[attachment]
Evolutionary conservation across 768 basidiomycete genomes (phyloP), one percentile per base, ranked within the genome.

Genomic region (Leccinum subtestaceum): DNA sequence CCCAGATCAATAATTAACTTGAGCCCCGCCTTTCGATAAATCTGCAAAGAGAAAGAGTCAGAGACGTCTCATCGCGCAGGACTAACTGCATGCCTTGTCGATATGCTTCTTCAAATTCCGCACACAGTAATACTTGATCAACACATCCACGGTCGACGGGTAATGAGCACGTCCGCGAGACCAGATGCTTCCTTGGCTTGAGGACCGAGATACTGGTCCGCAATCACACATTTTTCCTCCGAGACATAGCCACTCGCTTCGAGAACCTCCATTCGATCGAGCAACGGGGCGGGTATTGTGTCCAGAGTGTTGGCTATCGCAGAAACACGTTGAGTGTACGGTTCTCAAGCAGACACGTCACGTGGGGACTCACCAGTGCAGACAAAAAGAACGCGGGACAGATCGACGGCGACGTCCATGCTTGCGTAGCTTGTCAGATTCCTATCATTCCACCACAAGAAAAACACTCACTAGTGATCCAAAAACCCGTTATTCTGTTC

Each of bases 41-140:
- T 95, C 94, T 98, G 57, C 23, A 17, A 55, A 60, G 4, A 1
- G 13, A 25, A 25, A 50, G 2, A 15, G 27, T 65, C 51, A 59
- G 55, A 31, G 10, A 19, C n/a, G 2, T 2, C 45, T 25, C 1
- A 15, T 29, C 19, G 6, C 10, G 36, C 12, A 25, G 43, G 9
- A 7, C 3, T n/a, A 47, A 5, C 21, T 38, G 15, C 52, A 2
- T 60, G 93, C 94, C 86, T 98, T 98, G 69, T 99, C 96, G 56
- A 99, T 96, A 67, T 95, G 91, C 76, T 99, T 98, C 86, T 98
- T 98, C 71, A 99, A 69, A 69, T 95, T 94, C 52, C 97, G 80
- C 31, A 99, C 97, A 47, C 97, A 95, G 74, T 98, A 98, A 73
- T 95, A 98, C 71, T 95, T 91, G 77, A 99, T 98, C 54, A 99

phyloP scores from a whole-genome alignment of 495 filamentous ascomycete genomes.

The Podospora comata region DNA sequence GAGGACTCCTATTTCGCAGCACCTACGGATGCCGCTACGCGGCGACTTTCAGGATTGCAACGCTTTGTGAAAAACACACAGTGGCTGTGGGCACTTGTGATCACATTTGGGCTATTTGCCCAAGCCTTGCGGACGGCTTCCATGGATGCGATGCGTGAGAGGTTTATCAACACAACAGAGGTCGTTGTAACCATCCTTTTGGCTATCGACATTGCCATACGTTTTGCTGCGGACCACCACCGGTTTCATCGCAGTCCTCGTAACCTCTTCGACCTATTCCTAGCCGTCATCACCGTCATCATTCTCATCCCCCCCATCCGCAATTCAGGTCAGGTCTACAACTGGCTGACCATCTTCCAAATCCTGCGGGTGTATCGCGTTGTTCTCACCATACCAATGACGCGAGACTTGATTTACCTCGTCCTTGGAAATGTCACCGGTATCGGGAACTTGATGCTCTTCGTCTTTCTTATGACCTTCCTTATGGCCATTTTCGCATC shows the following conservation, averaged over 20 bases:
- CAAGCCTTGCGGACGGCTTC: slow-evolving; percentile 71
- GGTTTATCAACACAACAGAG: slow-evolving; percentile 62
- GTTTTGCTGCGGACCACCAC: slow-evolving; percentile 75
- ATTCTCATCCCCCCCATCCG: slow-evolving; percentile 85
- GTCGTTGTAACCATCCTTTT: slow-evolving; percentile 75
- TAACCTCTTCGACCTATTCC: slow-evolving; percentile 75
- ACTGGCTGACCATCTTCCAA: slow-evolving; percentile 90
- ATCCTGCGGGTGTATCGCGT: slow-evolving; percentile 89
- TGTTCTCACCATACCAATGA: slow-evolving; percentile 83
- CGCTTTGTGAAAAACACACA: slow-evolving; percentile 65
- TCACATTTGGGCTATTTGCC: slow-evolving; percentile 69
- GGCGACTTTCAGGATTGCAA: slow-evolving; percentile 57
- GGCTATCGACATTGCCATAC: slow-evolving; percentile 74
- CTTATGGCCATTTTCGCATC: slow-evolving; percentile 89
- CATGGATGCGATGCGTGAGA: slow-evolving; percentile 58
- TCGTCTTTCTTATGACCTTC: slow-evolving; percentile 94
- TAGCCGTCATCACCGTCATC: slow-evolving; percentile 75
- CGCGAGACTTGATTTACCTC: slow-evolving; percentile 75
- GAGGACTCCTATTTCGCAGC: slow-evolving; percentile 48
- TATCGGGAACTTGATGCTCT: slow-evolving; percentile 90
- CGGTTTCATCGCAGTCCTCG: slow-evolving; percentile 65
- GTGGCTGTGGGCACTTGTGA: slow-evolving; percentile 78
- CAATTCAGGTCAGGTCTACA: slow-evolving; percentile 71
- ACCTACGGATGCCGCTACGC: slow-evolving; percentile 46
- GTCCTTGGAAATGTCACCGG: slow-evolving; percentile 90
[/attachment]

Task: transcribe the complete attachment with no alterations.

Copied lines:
Evolutionary conservation across 768 basidiomycete genomes (phyloP), one percentile per base, ranked within the genome.

Genomic region (Leccinum subtestaceum): DNA sequence CCCAGATCAATAATTAACTTGAGCCCCGCCTTTCGATAAATCTGCAAAGAGAAAGAGTCAGAGACGTCTCATCGCGCAGGACTAACTGCATGCCTTGTCGATATGCTTCTTCAAATTCCGCACACAGTAATACTTGATCAACACATCCACGGTCGACGGGTAATGAGCACGTCCGCGAGACCAGATGCTTCCTTGGCTTGAGGACCGAGATACTGGTCCGCAATCACACATTTTTCCTCCGAGACATAGCCACTCGCTTCGAGAACCTCCATTCGATCGAGCAACGGGGCGGGTATTGTGTCCAGAGTGTTGGCTATCGCAGAAACACGTTGAGTGTACGGTTCTCAAGCAGACACGTCACGTGGGGACTCACCAGTGCAGACAAAAAGAACGCGGGACAGATCGACGGCGACGTCCATGCTTGCGTAGCTTGTCAGATTCCTATCATTCCACCACAAGAAAAACACTCACTAGTGATCCAAAAACCCGTTATTCTGTTC

Each of bases 41-140:
- T 95, C 94, T 98, G 57, C 23, A 17, A 55, A 60, G 4, A 1
- G 13, A 25, A 25, A 50, G 2, A 15, G 27, T 65, C 51, A 59
- G 55, A 31, G 10, A 19, C n/a, G 2, T 2, C 45, T 25, C 1
- A 15, T 29, C 19, G 6, C 10, G 36, C 12, A 25, G 43, G 9
- A 7, C 3, T n/a, A 47, A 5, C 21, T 38, G 15, C 52, A 2
- T 60, G 93, C 94, C 86, T 98, T 98, G 69, T 99, C 96, G 56
- A 99, T 96, A 67, T 95, G 91, C 76, T 99, T 98, C 86, T 98
- T 98, C 71, A 99, A 69, A 69, T 95, T 94, C 52, C 97, G 80
- C 31, A 99, C 97, A 47, C 97, A 95, G 74, T 98, A 98, A 73
- T 95, A 98, C 71, T 95, T 91, G 77, A 99, T 98, C 54, A 99

phyloP scores from a whole-genome alignment of 495 filamentous ascomycete genomes.

The Podospora comata region DNA sequence GAGGACTCCTATTTCGCAGCACCTACGGATGCCGCTACGCGGCGACTTTCAGGATTGCAACGCTTTGTGAAAAACACACAGTGGCTGTGGGCACTTGTGATCACATTTGGGCTATTTGCCCAAGCCTTGCGGACGGCTTCCATGGATGCGATGCGTGAGAGGTTTATCAACACAACAGAGGTCGTTGTAACCATCCTTTTGGCTATCGACATTGCCATACGTTTTGCTGCGGACCACCACCGGTTTCATCGCAGTCCTCGTAACCTCTTCGACCTATTCCTAGCCGTCATCACCGTCATCATTCTCATCCCCCCCATCCGCAATTCAGGTCAGGTCTACAACTGGCTGACCATCTTCCAAATCCTGCGGGTGTATCGCGTTGTTCTCACCATACCAATGACGCGAGACTTGATTTACCTCGTCCTTGGAAATGTCACCGGTATCGGGAACTTGATGCTCTTCGTCTTTCTTATGACCTTCCTTATGGCCATTTTCGCATC shows the following conservation, averaged over 20 bases:
- CAAGCCTTGCGGACGGCTTC: slow-evolving; percentile 71
- GGTTTATCAACACAACAGAG: slow-evolving; percentile 62
- GTTTTGCTGCGGACCACCAC: slow-evolving; percentile 75
- ATTCTCATCCCCCCCATCCG: slow-evolving; percentile 85
- GTCGTTGTAACCATCCTTTT: slow-evolving; percentile 75
- TAACCTCTTCGACCTATTCC: slow-evolving; percentile 75
- ACTGGCTGACCATCTTCCAA: slow-evolving; percentile 90
- ATCCTGCGGGTGTATCGCGT: slow-evolving; percentile 89
- TGTTCTCACCATACCAATGA: slow-evolving; percentile 83
- CGCTTTGTGAAAAACACACA: slow-evolving; percentile 65
- TCACATTTGGGCTATTTGCC: slow-evolving; percentile 69
- GGCGACTTTCAGGATTGCAA: slow-evolving; percentile 57
- GGCTATCGACATTGCCATAC: slow-evolving; percentile 74
- CTTATGGCCATTTTCGCATC: slow-evolving; percentile 89
- CATGGATGCGATGCGTGAGA: slow-evolving; percentile 58
- TCGTCTTTCTTATGACCTTC: slow-evolving; percentile 94
- TAGCCGTCATCACCGTCATC: slow-evolving; percentile 75
- CGCGAGACTTGATTTACCTC: slow-evolving; percentile 75
- GAGGACTCCTATTTCGCAGC: slow-evolving; percentile 48
- TATCGGGAACTTGATGCTCT: slow-evolving; percentile 90
- CGGTTTCATCGCAGTCCTCG: slow-evolving; percentile 65
- GTGGCTGTGGGCACTTGTGA: slow-evolving; percentile 78
- CAATTCAGGTCAGGTCTACA: slow-evolving; percentile 71
- ACCTACGGATGCCGCTACGC: slow-evolving; percentile 46
- GTCCTTGGAAATGTCACCGG: slow-evolving; percentile 90